Getting on the debate "scene"
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20-08-2014, 06:32 PM
Getting on the debate "scene"
As a young, confident atheist I have been watching many philosophical debates on youtube. Recently I have made a little bit of noise by arguing with evangelicals who were street preaching, of which is fun but I guess sometimes inconsequential, as this kind of small-scale and inconsequential.
I have recently joined the debating society at my school, which joins with another school to have debates, but I am unsure if religion is going to be brought up very often. Our schools are highly non religious, and because of this I am unsure if I will ever have a theistic opponent (I live in the UK so religion is almost dead over here).
So I guess my question is how does one get into the crowd of formal debates? I enjoy ripping apart fallacious philosophical arguments (to the extent that my friends joke that everything they say is a fallacy) and want to help educate people.

If somebody points out a fallacy, and you call fallacy fallacy, that doesn't mean you are right. That just means you committed the very fallacy you accused your opponent of.
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21-08-2014, 11:26 AM
RE: Getting on the debate "scene"
(20-08-2014 06:32 PM)spinosauruskin Wrote:  So I guess my question is how does one get into the crowd of formal debates? I enjoy ripping apart fallacious philosophical arguments (to the extent that my friends joke that everything they say is a fallacy) and want to help educate people.

Not to rain on your parade... but...

It seems you like to stroke your own vanity rather than educate.

Just sayin'

That's what I inferred from reading the above. I suggest reevaluating your approach and your intentions before continuing with any form of debate. Make sure it's about enlightenment and progression and not about stroking your own ego with your "ability".

That's a backhanded compliment from your friends, by the way. They're basically saying, "I'm going to stop talking/discussing anything with you because you try to turn everything into an argument."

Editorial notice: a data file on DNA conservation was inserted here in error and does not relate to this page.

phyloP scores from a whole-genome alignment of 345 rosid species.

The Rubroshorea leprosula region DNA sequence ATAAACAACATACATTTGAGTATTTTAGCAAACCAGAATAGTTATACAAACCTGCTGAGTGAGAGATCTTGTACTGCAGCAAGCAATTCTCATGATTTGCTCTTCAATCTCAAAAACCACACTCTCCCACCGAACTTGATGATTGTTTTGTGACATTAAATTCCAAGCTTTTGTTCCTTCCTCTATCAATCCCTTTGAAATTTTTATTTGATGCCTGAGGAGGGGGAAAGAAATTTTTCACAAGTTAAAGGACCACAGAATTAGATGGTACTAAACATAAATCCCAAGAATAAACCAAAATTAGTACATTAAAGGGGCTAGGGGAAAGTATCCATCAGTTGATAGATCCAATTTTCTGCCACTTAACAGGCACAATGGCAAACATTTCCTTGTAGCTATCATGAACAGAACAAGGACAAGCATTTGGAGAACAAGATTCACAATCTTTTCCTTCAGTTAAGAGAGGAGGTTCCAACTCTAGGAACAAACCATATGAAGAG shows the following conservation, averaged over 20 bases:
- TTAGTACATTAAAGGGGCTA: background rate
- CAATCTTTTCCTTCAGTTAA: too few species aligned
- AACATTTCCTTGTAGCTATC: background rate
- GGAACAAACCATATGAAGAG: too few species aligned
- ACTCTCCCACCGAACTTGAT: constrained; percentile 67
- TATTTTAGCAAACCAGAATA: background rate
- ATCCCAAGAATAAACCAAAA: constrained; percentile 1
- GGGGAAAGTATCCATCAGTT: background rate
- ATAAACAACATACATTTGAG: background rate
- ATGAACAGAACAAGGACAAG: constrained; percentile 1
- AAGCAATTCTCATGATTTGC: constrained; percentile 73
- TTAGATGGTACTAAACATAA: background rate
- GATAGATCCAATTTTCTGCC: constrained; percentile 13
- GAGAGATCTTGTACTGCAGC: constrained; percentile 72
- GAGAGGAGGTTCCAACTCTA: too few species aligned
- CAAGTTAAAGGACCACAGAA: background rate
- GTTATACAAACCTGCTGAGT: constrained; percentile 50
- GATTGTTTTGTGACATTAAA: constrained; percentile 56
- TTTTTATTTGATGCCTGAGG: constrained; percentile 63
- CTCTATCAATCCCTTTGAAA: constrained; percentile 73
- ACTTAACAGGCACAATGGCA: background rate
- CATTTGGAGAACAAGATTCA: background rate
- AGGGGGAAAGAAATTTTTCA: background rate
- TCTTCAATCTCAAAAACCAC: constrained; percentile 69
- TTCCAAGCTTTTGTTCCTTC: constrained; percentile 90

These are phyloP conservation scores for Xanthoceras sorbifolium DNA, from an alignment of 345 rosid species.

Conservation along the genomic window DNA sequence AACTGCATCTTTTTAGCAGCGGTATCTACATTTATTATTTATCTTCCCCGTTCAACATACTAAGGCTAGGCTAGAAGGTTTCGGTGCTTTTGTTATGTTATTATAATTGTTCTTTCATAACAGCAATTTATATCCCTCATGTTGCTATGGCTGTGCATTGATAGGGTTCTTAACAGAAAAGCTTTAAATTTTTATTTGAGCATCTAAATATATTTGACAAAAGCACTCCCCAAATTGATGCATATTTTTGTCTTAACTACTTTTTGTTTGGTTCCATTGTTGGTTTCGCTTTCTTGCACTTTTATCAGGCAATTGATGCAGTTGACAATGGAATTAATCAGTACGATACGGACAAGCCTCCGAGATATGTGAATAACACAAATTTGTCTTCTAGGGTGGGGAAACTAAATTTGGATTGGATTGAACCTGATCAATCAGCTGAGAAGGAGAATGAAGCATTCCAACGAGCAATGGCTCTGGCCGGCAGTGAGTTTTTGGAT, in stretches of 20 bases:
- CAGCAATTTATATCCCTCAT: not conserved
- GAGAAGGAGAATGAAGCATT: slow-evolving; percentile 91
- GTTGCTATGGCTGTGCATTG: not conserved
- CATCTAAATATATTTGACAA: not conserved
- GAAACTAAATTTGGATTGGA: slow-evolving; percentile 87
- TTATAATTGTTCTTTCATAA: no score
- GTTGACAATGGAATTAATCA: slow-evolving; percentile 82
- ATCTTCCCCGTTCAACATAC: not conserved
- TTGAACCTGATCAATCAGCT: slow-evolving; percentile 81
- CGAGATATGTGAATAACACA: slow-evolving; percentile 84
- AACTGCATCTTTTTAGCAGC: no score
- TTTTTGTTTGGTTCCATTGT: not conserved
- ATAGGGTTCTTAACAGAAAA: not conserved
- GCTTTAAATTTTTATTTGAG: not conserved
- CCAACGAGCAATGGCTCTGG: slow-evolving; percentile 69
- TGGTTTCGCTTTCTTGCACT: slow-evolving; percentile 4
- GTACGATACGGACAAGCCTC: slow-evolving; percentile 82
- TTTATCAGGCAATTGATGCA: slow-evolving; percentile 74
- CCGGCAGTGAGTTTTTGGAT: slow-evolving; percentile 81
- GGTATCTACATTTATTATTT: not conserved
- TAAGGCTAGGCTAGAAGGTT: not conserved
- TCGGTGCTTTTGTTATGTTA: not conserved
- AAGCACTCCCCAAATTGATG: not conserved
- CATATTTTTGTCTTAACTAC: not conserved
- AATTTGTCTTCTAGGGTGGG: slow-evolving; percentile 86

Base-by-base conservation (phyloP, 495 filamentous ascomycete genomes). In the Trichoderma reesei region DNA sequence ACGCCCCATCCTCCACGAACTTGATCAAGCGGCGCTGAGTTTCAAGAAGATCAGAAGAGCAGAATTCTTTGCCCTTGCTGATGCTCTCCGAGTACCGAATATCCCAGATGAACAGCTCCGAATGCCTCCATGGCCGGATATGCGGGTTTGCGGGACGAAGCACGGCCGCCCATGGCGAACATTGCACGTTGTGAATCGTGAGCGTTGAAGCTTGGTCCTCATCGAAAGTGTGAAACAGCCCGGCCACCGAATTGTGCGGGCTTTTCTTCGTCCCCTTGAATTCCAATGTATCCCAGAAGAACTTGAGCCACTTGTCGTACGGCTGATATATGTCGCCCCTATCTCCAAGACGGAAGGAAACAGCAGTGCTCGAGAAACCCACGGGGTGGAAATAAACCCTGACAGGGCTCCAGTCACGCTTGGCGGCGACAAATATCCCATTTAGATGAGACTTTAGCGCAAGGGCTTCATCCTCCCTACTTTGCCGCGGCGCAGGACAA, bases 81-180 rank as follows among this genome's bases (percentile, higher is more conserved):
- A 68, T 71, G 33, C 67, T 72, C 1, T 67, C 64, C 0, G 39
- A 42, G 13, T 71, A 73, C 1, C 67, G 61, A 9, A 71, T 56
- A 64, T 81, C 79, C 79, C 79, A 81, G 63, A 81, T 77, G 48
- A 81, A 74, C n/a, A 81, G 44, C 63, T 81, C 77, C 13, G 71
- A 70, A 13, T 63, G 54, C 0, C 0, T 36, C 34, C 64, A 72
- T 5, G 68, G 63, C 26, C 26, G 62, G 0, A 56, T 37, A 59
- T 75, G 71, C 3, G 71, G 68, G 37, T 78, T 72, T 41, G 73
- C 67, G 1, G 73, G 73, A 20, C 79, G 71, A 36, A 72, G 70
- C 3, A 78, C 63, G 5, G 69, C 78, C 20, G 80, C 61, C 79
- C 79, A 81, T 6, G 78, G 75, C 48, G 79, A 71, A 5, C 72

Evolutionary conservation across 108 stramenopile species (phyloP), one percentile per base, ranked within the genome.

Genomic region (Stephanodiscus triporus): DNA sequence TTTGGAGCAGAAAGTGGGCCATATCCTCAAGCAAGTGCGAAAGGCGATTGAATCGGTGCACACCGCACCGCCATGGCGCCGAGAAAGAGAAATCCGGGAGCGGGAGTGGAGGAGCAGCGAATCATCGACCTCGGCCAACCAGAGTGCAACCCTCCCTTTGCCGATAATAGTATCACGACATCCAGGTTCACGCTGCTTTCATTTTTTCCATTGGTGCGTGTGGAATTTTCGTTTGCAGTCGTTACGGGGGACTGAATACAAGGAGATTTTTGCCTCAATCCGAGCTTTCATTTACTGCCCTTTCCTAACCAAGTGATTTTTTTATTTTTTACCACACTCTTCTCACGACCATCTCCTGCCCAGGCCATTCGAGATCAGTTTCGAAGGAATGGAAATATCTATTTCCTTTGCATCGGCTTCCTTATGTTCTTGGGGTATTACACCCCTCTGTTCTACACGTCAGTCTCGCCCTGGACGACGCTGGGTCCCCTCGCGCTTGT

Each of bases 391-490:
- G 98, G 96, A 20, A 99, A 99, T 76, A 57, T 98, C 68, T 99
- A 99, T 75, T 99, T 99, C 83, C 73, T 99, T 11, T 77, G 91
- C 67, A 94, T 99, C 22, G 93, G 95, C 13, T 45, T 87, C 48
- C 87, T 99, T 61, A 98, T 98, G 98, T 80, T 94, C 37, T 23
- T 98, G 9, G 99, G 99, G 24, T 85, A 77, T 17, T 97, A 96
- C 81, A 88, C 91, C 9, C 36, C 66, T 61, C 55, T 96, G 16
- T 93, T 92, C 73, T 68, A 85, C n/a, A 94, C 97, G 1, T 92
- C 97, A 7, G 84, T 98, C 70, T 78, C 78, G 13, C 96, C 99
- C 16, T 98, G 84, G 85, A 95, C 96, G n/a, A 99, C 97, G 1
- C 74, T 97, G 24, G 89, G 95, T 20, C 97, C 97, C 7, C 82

Just food for thought.

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21-08-2014, 12:40 PM (This post was last modified: 21-08-2014 01:25 PM by goodwithoutgod.)
RE: Getting on the debate "scene"
May I suggest purchasing "A manual for creating atheists", by Boghossian.

Your approach will have little affect on the believers. I know, I am an overly assertive debater who likes to get into the thick of it, and while I enjoy the test of intellect, the matching of knowledge, it has very little chance in actually enlightening anyone. When I really want to try to get through to someone, you have to use a bit more finesse, for example...

I debate daily, have for years, and have a lot of experience with different types of debaters. If it is a literal word of god as per the bible theist, just pat them on the head and walk away. I have spent hours systematically dismantling this belief basis (bible) all just to get the GODDIDIT escapism excuse. (for a recent example: jeremy walker, hbl etc)

I have however had a lot of success using this book's epistemology approach. You dont criticize the individual as that just makes them go defensive, you dont attack the religion itself as that just gets you dogged down with hours of discussion on how this and that proves or disproves the bible..which I enjoy doing, but it is a time suck. You focus on the faith..."why do you believe"....if they answer the bible says so, it is the true word of god....I play to their ego..."okay, well surely as an intelligent human being, you have put more thought into it than just basing your faith, which is the belief in something without evidence, on a book right? So think about it for a minute, why do you believe?"

If they say something like "well the complexity of the world, you know, it is impossible this all happened by accident"...then you go with "okay, well just for the sake of discussion, because a close minded person has stopped learning, and I know you are willing to learn right?...lets say that if tomorrow science could answer all of your complexity questions...would you still believe? If they say yes, then you reply "great! so we have established that you don't believe based solely on complexity, just because science has not advanced enough yet to answer all the questions, so we can just take that off the table for the moment......so again, why do you believe..."

then you start whittling down the basis of faith more, gently discuss how using faith as a methodology for learning has been proven to be a failed epistemology. If a belief is based on insufficient evidence, than any further conclusion drawn from the belief will at best be of questionable value. This can not point one to the path of truth. The only thing faith can teach you, is the myth itself.